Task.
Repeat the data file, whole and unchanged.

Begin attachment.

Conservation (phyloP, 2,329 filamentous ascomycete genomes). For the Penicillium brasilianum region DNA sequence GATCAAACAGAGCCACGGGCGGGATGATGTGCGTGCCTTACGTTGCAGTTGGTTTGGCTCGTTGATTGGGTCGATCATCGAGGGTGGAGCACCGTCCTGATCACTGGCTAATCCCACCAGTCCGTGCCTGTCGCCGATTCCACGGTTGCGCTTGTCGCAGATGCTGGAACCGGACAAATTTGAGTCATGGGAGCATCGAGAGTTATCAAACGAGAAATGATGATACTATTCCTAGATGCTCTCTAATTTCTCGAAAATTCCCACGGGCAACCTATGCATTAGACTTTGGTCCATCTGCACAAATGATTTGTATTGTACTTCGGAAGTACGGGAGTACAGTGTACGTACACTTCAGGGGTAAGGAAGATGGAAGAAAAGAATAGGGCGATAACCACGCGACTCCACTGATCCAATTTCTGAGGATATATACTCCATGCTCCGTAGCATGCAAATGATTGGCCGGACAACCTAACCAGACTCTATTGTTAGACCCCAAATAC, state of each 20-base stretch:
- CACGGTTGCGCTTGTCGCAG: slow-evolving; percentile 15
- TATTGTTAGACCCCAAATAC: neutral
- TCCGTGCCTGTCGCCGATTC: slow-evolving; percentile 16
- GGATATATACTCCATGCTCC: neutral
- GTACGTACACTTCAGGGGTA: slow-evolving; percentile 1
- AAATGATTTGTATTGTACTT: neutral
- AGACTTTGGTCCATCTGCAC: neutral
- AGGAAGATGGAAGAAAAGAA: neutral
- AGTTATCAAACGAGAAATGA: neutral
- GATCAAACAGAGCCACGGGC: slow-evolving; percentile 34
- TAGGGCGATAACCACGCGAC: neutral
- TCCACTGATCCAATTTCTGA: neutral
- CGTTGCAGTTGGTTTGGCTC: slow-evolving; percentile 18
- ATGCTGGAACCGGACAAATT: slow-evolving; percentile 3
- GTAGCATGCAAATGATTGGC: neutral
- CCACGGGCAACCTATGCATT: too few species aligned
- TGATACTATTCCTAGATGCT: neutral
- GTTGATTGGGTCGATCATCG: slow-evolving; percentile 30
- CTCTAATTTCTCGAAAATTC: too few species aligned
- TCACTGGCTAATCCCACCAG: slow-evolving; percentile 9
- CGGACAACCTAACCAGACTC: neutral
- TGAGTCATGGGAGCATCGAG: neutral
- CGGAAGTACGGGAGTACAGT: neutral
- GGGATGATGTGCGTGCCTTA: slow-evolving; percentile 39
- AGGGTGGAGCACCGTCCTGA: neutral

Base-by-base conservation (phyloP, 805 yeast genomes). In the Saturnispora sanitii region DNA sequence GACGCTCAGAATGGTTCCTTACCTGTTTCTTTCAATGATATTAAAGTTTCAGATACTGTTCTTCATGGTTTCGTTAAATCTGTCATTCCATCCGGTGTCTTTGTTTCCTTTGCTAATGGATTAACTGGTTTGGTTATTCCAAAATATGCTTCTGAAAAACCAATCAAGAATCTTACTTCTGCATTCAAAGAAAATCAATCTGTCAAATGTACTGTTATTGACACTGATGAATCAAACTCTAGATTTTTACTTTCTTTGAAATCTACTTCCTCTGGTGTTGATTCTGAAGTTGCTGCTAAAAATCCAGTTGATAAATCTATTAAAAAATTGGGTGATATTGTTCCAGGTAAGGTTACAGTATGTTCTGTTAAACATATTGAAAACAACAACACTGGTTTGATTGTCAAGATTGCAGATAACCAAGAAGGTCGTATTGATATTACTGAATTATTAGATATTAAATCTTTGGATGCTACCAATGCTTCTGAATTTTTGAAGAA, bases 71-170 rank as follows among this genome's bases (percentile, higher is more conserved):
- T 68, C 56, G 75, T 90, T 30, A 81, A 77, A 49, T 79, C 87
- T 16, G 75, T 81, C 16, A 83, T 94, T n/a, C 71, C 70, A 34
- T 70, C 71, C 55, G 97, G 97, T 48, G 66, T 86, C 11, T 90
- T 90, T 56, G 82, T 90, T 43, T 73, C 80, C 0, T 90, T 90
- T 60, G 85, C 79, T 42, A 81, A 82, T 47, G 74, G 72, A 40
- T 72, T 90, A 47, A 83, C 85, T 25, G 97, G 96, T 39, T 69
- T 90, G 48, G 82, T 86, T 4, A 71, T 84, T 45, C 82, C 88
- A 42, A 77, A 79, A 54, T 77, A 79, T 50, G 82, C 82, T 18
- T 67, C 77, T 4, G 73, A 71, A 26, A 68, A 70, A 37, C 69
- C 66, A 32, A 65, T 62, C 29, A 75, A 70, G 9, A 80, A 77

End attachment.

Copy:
Conservation (phyloP, 2,329 filamentous ascomycete genomes). For the Penicillium brasilianum region DNA sequence GATCAAACAGAGCCACGGGCGGGATGATGTGCGTGCCTTACGTTGCAGTTGGTTTGGCTCGTTGATTGGGTCGATCATCGAGGGTGGAGCACCGTCCTGATCACTGGCTAATCCCACCAGTCCGTGCCTGTCGCCGATTCCACGGTTGCGCTTGTCGCAGATGCTGGAACCGGACAAATTTGAGTCATGGGAGCATCGAGAGTTATCAAACGAGAAATGATGATACTATTCCTAGATGCTCTCTAATTTCTCGAAAATTCCCACGGGCAACCTATGCATTAGACTTTGGTCCATCTGCACAAATGATTTGTATTGTACTTCGGAAGTACGGGAGTACAGTGTACGTACACTTCAGGGGTAAGGAAGATGGAAGAAAAGAATAGGGCGATAACCACGCGACTCCACTGATCCAATTTCTGAGGATATATACTCCATGCTCCGTAGCATGCAAATGATTGGCCGGACAACCTAACCAGACTCTATTGTTAGACCCCAAATAC, state of each 20-base stretch:
- CACGGTTGCGCTTGTCGCAG: slow-evolving; percentile 15
- TATTGTTAGACCCCAAATAC: neutral
- TCCGTGCCTGTCGCCGATTC: slow-evolving; percentile 16
- GGATATATACTCCATGCTCC: neutral
- GTACGTACACTTCAGGGGTA: slow-evolving; percentile 1
- AAATGATTTGTATTGTACTT: neutral
- AGACTTTGGTCCATCTGCAC: neutral
- AGGAAGATGGAAGAAAAGAA: neutral
- AGTTATCAAACGAGAAATGA: neutral
- GATCAAACAGAGCCACGGGC: slow-evolving; percentile 34
- TAGGGCGATAACCACGCGAC: neutral
- TCCACTGATCCAATTTCTGA: neutral
- CGTTGCAGTTGGTTTGGCTC: slow-evolving; percentile 18
- ATGCTGGAACCGGACAAATT: slow-evolving; percentile 3
- GTAGCATGCAAATGATTGGC: neutral
- CCACGGGCAACCTATGCATT: too few species aligned
- TGATACTATTCCTAGATGCT: neutral
- GTTGATTGGGTCGATCATCG: slow-evolving; percentile 30
- CTCTAATTTCTCGAAAATTC: too few species aligned
- TCACTGGCTAATCCCACCAG: slow-evolving; percentile 9
- CGGACAACCTAACCAGACTC: neutral
- TGAGTCATGGGAGCATCGAG: neutral
- CGGAAGTACGGGAGTACAGT: neutral
- GGGATGATGTGCGTGCCTTA: slow-evolving; percentile 39
- AGGGTGGAGCACCGTCCTGA: neutral

Base-by-base conservation (phyloP, 805 yeast genomes). In the Saturnispora sanitii region DNA sequence GACGCTCAGAATGGTTCCTTACCTGTTTCTTTCAATGATATTAAAGTTTCAGATACTGTTCTTCATGGTTTCGTTAAATCTGTCATTCCATCCGGTGTCTTTGTTTCCTTTGCTAATGGATTAACTGGTTTGGTTATTCCAAAATATGCTTCTGAAAAACCAATCAAGAATCTTACTTCTGCATTCAAAGAAAATCAATCTGTCAAATGTACTGTTATTGACACTGATGAATCAAACTCTAGATTTTTACTTTCTTTGAAATCTACTTCCTCTGGTGTTGATTCTGAAGTTGCTGCTAAAAATCCAGTTGATAAATCTATTAAAAAATTGGGTGATATTGTTCCAGGTAAGGTTACAGTATGTTCTGTTAAACATATTGAAAACAACAACACTGGTTTGATTGTCAAGATTGCAGATAACCAAGAAGGTCGTATTGATATTACTGAATTATTAGATATTAAATCTTTGGATGCTACCAATGCTTCTGAATTTTTGAAGAA, bases 71-170 rank as follows among this genome's bases (percentile, higher is more conserved):
- T 68, C 56, G 75, T 90, T 30, A 81, A 77, A 49, T 79, C 87
- T 16, G 75, T 81, C 16, A 83, T 94, T n/a, C 71, C 70, A 34
- T 70, C 71, C 55, G 97, G 97, T 48, G 66, T 86, C 11, T 90
- T 90, T 56, G 82, T 90, T 43, T 73, C 80, C 0, T 90, T 90
- T 60, G 85, C 79, T 42, A 81, A 82, T 47, G 74, G 72, A 40
- T 72, T 90, A 47, A 83, C 85, T 25, G 97, G 96, T 39, T 69
- T 90, G 48, G 82, T 86, T 4, A 71, T 84, T 45, C 82, C 88
- A 42, A 77, A 79, A 54, T 77, A 79, T 50, G 82, C 82, T 18
- T 67, C 77, T 4, G 73, A 71, A 26, A 68, A 70, A 37, C 69
- C 66, A 32, A 65, T 62, C 29, A 75, A 70, G 9, A 80, A 77